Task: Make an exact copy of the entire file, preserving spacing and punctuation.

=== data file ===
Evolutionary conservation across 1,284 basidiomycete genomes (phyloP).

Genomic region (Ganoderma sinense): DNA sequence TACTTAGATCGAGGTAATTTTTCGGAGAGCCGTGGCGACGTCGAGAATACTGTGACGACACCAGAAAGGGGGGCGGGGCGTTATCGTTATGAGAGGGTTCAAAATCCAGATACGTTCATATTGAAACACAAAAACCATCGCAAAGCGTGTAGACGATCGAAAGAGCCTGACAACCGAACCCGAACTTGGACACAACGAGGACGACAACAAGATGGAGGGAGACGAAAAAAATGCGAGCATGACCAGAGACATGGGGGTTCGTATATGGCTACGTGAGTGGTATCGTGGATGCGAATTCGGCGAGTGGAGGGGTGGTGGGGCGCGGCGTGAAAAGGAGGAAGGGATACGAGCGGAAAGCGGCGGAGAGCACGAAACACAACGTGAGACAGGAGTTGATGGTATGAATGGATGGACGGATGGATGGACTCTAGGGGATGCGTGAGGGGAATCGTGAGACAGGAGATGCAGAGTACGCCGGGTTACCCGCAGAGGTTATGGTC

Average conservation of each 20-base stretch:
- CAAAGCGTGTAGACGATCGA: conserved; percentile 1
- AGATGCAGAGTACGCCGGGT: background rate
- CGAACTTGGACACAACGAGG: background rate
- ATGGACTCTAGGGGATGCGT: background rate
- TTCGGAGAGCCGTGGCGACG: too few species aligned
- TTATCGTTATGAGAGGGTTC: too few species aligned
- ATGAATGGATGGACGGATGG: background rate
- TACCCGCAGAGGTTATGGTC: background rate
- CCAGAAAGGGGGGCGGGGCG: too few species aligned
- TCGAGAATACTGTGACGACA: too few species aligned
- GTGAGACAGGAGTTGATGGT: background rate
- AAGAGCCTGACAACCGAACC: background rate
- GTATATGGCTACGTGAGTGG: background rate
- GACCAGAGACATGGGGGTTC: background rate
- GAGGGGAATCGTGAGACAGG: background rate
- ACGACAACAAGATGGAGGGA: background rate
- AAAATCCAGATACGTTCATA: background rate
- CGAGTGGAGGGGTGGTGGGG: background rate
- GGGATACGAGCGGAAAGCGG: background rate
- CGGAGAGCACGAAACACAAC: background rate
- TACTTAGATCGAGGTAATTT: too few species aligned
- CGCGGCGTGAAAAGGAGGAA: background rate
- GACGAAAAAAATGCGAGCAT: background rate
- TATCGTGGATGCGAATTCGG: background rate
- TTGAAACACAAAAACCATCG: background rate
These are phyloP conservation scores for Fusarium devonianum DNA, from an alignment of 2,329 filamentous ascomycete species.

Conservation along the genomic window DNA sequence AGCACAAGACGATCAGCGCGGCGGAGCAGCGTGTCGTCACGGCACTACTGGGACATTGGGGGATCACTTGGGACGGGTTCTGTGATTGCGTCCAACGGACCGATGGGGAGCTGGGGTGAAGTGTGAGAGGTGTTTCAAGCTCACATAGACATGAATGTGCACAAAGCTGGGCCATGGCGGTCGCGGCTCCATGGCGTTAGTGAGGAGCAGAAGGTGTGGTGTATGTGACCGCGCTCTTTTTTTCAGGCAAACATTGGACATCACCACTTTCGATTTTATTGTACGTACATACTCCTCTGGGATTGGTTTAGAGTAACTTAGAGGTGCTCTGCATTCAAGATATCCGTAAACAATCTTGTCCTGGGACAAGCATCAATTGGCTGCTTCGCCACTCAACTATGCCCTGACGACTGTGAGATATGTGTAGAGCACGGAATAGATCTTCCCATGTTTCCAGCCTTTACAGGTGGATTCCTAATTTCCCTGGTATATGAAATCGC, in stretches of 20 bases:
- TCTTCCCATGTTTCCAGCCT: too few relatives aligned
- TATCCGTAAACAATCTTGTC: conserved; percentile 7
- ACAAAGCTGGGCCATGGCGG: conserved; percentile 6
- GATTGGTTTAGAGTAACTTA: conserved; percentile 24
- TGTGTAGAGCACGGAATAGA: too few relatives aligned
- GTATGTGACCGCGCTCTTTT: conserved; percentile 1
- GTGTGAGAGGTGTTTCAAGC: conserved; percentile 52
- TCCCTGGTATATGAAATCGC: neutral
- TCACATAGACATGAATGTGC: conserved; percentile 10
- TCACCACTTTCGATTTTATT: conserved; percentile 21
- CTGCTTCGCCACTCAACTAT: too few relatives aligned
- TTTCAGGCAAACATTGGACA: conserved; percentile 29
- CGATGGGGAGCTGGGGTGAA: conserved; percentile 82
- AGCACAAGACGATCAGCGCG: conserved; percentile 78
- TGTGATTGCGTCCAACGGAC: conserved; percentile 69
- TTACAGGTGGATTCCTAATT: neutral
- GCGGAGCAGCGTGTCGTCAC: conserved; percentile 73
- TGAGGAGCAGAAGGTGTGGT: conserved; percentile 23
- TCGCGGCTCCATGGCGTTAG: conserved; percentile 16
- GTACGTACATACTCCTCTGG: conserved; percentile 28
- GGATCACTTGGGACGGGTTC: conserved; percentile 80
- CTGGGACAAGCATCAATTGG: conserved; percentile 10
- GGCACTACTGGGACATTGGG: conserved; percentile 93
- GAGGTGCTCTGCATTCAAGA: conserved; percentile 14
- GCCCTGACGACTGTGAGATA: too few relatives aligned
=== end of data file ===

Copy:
Evolutionary conservation across 1,284 basidiomycete genomes (phyloP).

Genomic region (Ganoderma sinense): DNA sequence TACTTAGATCGAGGTAATTTTTCGGAGAGCCGTGGCGACGTCGAGAATACTGTGACGACACCAGAAAGGGGGGCGGGGCGTTATCGTTATGAGAGGGTTCAAAATCCAGATACGTTCATATTGAAACACAAAAACCATCGCAAAGCGTGTAGACGATCGAAAGAGCCTGACAACCGAACCCGAACTTGGACACAACGAGGACGACAACAAGATGGAGGGAGACGAAAAAAATGCGAGCATGACCAGAGACATGGGGGTTCGTATATGGCTACGTGAGTGGTATCGTGGATGCGAATTCGGCGAGTGGAGGGGTGGTGGGGCGCGGCGTGAAAAGGAGGAAGGGATACGAGCGGAAAGCGGCGGAGAGCACGAAACACAACGTGAGACAGGAGTTGATGGTATGAATGGATGGACGGATGGATGGACTCTAGGGGATGCGTGAGGGGAATCGTGAGACAGGAGATGCAGAGTACGCCGGGTTACCCGCAGAGGTTATGGTC

Average conservation of each 20-base stretch:
- CAAAGCGTGTAGACGATCGA: conserved; percentile 1
- AGATGCAGAGTACGCCGGGT: background rate
- CGAACTTGGACACAACGAGG: background rate
- ATGGACTCTAGGGGATGCGT: background rate
- TTCGGAGAGCCGTGGCGACG: too few species aligned
- TTATCGTTATGAGAGGGTTC: too few species aligned
- ATGAATGGATGGACGGATGG: background rate
- TACCCGCAGAGGTTATGGTC: background rate
- CCAGAAAGGGGGGCGGGGCG: too few species aligned
- TCGAGAATACTGTGACGACA: too few species aligned
- GTGAGACAGGAGTTGATGGT: background rate
- AAGAGCCTGACAACCGAACC: background rate
- GTATATGGCTACGTGAGTGG: background rate
- GACCAGAGACATGGGGGTTC: background rate
- GAGGGGAATCGTGAGACAGG: background rate
- ACGACAACAAGATGGAGGGA: background rate
- AAAATCCAGATACGTTCATA: background rate
- CGAGTGGAGGGGTGGTGGGG: background rate
- GGGATACGAGCGGAAAGCGG: background rate
- CGGAGAGCACGAAACACAAC: background rate
- TACTTAGATCGAGGTAATTT: too few species aligned
- CGCGGCGTGAAAAGGAGGAA: background rate
- GACGAAAAAAATGCGAGCAT: background rate
- TATCGTGGATGCGAATTCGG: background rate
- TTGAAACACAAAAACCATCG: background rate
These are phyloP conservation scores for Fusarium devonianum DNA, from an alignment of 2,329 filamentous ascomycete species.

Conservation along the genomic window DNA sequence AGCACAAGACGATCAGCGCGGCGGAGCAGCGTGTCGTCACGGCACTACTGGGACATTGGGGGATCACTTGGGACGGGTTCTGTGATTGCGTCCAACGGACCGATGGGGAGCTGGGGTGAAGTGTGAGAGGTGTTTCAAGCTCACATAGACATGAATGTGCACAAAGCTGGGCCATGGCGGTCGCGGCTCCATGGCGTTAGTGAGGAGCAGAAGGTGTGGTGTATGTGACCGCGCTCTTTTTTTCAGGCAAACATTGGACATCACCACTTTCGATTTTATTGTACGTACATACTCCTCTGGGATTGGTTTAGAGTAACTTAGAGGTGCTCTGCATTCAAGATATCCGTAAACAATCTTGTCCTGGGACAAGCATCAATTGGCTGCTTCGCCACTCAACTATGCCCTGACGACTGTGAGATATGTGTAGAGCACGGAATAGATCTTCCCATGTTTCCAGCCTTTACAGGTGGATTCCTAATTTCCCTGGTATATGAAATCGC, in stretches of 20 bases:
- TCTTCCCATGTTTCCAGCCT: too few relatives aligned
- TATCCGTAAACAATCTTGTC: conserved; percentile 7
- ACAAAGCTGGGCCATGGCGG: conserved; percentile 6
- GATTGGTTTAGAGTAACTTA: conserved; percentile 24
- TGTGTAGAGCACGGAATAGA: too few relatives aligned
- GTATGTGACCGCGCTCTTTT: conserved; percentile 1
- GTGTGAGAGGTGTTTCAAGC: conserved; percentile 52
- TCCCTGGTATATGAAATCGC: neutral
- TCACATAGACATGAATGTGC: conserved; percentile 10
- TCACCACTTTCGATTTTATT: conserved; percentile 21
- CTGCTTCGCCACTCAACTAT: too few relatives aligned
- TTTCAGGCAAACATTGGACA: conserved; percentile 29
- CGATGGGGAGCTGGGGTGAA: conserved; percentile 82
- AGCACAAGACGATCAGCGCG: conserved; percentile 78
- TGTGATTGCGTCCAACGGAC: conserved; percentile 69
- TTACAGGTGGATTCCTAATT: neutral
- GCGGAGCAGCGTGTCGTCAC: conserved; percentile 73
- TGAGGAGCAGAAGGTGTGGT: conserved; percentile 23
- TCGCGGCTCCATGGCGTTAG: conserved; percentile 16
- GTACGTACATACTCCTCTGG: conserved; percentile 28
- GGATCACTTGGGACGGGTTC: conserved; percentile 80
- CTGGGACAAGCATCAATTGG: conserved; percentile 10
- GGCACTACTGGGACATTGGG: conserved; percentile 93
- GAGGTGCTCTGCATTCAAGA: conserved; percentile 14
- GCCCTGACGACTGTGAGATA: too few relatives aligned